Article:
How often do you change your guitar strings?


I thought I would change my guitar strings at the weekend as I am leading a united church service next week.  I had forgotten how good a new set sounds! 


So I was wondering how often is an optimum time to change strings?


For the record, my last change was at the beginning of 2010, and I guess I was playing 2 hours/week until the summer holidays.


I will need to change more regularly from now on and I estimate I will be playing 3-4 hours/week.  I don't play hard, and rarely break them.  I use a Crafter guitar and my current strings are Rotosound Jumbo King Phospher Bronze Lights.  Coupled with the time to change a set (possibly an hour each time - usually cos I'm listening to the footie on the radio at the same time (that's soccer to you americans), and that it costs me around £6.00 each set, it is not something I can do every week!  (and if anyone says buy them via the Interweb, no way, as I like to support my local music shop; and there is no chance of my church contributing either).


So how often could you suggest a change? 



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When they get dull and/or difficult to tune.

There's no right answer. Some strings will become dull after a week and useless after 2 (Rotosound - looking at you!). Fender Rock'n'rolls used to develop un-tuneable G syndrome after just a couple of weeks (when I was playing probably 15+ hours a week).

These days I play less and use better quality strings. A set of DR rare bronze will normally last 6-12 months on acoustic, Tite fits 6 to 24 months on electric. I used to like Darco acoustic strings (made by Martin) but they're hard to get. They didn't last more than 3 or 4 months, but sounded good while they were OK. I've tried Elixir, but they went all flakey after just a couple of months and didn't sound great to begin with. I've also started using electric guitar strings on acoustic as they sound just as good (although different) and I prefer the extra flexibility and versatility they offer.
I don't know mate, I used to think you knew a thing or two until you mentioned using electric strings on an acoustic. Don't you run into tuning and intonation issues? I mean, fret an A chord or a D chord and they're all sharp!
You mean because of the un-wound G, or because of different behaviour?

Well apart from the fact that intonation on most acoustics sucks harder than a hoover, if anything I'd say I've found them better. And if you have an acoustic with a 1 piece bridge (as I have) then you get the choice as to which strings fight each other (BvsG or GvsD) according to whether you opt for a wound or bare G.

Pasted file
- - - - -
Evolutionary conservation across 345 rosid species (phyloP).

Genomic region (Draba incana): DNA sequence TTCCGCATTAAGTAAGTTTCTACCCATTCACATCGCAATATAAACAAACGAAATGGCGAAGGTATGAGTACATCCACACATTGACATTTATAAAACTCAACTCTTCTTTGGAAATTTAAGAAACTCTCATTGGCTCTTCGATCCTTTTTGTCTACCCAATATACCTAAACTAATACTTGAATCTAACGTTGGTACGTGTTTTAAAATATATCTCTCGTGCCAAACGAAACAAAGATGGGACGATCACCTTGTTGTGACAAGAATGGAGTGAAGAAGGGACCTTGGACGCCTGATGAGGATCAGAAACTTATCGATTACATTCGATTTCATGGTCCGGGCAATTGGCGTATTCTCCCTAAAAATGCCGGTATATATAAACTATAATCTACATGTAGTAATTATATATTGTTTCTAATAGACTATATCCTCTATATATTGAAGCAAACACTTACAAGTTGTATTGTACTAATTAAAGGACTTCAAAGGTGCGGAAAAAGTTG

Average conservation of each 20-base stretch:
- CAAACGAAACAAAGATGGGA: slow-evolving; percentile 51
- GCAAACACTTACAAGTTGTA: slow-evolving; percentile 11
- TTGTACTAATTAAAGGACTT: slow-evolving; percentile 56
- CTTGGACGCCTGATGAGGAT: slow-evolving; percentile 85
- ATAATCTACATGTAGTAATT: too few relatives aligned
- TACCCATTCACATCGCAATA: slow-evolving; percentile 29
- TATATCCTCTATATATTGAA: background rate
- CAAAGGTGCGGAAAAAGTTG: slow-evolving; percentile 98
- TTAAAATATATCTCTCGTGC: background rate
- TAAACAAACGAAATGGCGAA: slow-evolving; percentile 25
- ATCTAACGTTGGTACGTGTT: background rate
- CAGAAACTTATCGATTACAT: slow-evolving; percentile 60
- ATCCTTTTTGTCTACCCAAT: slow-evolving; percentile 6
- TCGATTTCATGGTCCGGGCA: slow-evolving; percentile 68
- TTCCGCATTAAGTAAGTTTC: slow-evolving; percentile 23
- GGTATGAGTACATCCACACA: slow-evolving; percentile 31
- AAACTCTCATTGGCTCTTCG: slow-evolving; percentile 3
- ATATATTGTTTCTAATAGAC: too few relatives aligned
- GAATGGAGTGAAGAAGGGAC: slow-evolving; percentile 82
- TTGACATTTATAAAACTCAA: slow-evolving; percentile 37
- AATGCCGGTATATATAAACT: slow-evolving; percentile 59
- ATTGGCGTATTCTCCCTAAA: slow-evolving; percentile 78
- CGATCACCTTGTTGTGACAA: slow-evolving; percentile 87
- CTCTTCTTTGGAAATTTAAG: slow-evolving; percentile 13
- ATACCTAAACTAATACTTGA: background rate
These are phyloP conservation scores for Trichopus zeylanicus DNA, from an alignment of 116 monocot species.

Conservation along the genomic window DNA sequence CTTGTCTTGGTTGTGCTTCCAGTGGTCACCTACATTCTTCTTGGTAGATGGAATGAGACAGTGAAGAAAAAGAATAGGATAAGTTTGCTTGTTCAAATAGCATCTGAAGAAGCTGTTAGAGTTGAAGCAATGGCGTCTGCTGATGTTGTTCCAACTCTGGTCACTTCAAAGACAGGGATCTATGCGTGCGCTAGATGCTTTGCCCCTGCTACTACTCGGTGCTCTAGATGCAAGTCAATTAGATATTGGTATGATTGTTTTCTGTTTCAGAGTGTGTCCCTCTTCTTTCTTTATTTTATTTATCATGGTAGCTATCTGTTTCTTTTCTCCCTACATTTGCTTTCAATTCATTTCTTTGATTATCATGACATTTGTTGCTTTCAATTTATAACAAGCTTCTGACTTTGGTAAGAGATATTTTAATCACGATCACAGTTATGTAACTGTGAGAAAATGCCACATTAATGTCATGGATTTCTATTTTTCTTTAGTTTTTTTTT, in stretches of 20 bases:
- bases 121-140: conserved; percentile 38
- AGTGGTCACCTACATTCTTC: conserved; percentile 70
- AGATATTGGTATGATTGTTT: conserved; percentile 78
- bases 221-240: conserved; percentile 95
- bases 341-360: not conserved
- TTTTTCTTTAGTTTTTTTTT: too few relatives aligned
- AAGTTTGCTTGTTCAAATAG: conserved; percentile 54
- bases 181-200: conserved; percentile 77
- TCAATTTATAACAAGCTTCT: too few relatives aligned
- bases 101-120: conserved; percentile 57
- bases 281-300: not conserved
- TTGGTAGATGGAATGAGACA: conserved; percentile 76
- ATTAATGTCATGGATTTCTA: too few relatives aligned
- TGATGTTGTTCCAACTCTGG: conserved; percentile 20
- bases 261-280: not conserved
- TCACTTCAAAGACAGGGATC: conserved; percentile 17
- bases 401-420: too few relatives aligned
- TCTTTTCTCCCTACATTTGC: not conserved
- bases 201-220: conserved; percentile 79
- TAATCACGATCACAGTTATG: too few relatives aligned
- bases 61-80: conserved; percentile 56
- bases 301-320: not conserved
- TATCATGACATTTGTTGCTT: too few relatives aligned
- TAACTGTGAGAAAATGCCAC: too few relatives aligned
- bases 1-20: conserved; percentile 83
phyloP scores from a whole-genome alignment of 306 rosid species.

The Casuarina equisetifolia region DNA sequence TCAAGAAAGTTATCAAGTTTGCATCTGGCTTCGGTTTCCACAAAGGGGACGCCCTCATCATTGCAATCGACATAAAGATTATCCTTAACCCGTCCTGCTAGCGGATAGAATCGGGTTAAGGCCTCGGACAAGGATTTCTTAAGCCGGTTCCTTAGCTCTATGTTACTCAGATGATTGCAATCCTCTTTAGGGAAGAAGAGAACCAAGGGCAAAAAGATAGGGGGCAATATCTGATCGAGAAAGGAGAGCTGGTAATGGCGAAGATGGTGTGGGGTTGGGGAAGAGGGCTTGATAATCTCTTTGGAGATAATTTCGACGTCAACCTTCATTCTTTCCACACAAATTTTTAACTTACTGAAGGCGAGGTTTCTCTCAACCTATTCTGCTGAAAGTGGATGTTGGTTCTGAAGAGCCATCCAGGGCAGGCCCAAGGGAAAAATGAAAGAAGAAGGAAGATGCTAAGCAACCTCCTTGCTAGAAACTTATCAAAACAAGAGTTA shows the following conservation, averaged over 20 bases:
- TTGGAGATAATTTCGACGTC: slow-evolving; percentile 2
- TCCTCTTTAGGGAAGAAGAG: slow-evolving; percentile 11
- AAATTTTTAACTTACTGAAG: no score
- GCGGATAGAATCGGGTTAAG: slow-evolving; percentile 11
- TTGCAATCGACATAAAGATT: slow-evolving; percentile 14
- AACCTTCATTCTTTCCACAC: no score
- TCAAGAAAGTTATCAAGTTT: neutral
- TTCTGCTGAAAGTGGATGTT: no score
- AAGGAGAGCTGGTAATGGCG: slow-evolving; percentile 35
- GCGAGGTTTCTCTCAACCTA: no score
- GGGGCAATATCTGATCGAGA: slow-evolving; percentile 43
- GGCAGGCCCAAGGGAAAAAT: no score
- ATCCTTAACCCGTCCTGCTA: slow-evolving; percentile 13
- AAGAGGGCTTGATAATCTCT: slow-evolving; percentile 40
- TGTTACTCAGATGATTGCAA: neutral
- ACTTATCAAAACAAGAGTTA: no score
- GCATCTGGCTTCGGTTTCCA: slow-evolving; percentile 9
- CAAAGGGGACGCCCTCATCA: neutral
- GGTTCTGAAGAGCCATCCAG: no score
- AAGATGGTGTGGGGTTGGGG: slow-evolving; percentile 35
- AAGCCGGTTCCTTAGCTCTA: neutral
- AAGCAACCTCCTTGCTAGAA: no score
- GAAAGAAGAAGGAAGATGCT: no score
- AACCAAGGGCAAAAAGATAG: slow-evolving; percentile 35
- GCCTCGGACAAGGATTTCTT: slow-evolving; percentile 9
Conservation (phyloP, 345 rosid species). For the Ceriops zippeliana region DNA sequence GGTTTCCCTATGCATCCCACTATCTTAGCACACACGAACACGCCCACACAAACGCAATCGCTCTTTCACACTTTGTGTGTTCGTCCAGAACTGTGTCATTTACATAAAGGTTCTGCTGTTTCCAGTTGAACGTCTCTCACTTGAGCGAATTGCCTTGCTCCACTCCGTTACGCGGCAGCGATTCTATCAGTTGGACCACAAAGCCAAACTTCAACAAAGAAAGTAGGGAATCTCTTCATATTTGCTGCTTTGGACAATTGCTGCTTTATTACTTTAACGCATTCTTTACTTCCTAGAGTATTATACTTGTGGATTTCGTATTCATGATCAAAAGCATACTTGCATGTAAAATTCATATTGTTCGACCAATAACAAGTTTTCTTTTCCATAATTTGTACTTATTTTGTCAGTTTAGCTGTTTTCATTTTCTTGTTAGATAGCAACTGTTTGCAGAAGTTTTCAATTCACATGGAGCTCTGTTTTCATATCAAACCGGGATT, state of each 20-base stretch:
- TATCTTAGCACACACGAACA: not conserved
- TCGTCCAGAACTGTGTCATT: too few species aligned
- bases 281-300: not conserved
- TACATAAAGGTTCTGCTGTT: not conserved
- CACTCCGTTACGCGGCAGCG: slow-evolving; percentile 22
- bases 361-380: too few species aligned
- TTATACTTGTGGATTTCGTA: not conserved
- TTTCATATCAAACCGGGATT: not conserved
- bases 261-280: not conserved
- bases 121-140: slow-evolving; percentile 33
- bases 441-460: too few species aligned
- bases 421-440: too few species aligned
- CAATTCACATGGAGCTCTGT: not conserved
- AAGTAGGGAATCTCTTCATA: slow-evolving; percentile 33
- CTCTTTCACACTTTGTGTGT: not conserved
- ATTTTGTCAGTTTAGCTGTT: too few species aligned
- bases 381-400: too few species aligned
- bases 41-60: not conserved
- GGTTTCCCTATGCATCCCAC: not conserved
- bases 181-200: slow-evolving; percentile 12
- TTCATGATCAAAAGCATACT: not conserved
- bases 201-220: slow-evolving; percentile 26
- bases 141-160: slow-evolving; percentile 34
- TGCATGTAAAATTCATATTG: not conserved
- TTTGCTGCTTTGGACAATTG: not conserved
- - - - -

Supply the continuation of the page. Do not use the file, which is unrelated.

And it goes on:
If you have problems with D and A chords coming out sharp then you need your nut cut deeper or moved a little closer to the bridge.
I've never been able to make it sound satisfactory - electric strings are designed to change pitch easily and don't have the stiffness needed for acoustic playing. I think you must not hear well...

The D and A chords are just examples thrown out there. Acoustics are not designed to handle the specifics of electric strings, so while I'm kidding about your ears, I'm not kidding. I don't see how you can stand it, not to mention the lack of decent sound coming from strings not designed for acoustic tones.
Love you too, Stevo.
Yep, I tried Elixir once as someone told me they were fantastic........I didn't like them one bit, and yes, they went all flakey.
Depending on the brand of guitar and the size/brand of strings, "right before an important gig" can be a bad time to change strings - a lot of times, it can take a while for a new set to settle in enough to stay in tune. Don't know if you have that problem or not, but that's my two cents.
I am the opposite, I change mine a couple a days before a gig and they stay in tune fine. I use D'Addario Custom Light.

I do like to change mine often, and I am afraid I couldn't do that if I paid the music shop prices. When the family asks me what I want for Christmas/birthdays though, it's always guitar strings : )
Hooray, you. Like I said, tho, it depends on the guitar and the size and brand of strings, and I'll add... how much one knows about how to attach the strings. It's just one more factor to consider.
Have I said something wrong Charles, I was merely giving an opinion of what works for me personally, in contrast to your opinion, and not in any way contradicting you. I have used strings in the past that take ages to settle in and have the 'new string' sound for a long while. I have found though that the strings I use now, suit my acoustic and I feel confident in changing them just before a gig.

Attaching used to take me ages as there was always one that I had to put on again, and the worst thing was getting the pegs out, but with practice I'm getting quicker. I guess I am a bit of a perfectionist when it comes to putting strings on and I like them to be neatly wound, pitiful I know, but I couldn't be doing with long lengths sticking out and poking you in the eyes. Mind you, I always manage to draw blood somewhere along the lines by the sharp end of the E string.
Don't wind your strings too much - it's a common myth that you need to put two or three or whatever winds on your posts. The fewer winds you can get away with the better. Each wind introduces more friction surfaces to give you tuning issues and will prolong your break-in time. I'm looking at my guitar now and I have a half wind on each post except for the plains. For those, you can thread in and out of the hole twice and still reduce the wind count to about 1. My strings stay in tune really well and break in within one or two hours. As a general rule, keep the number of winds / wraps to one or less.


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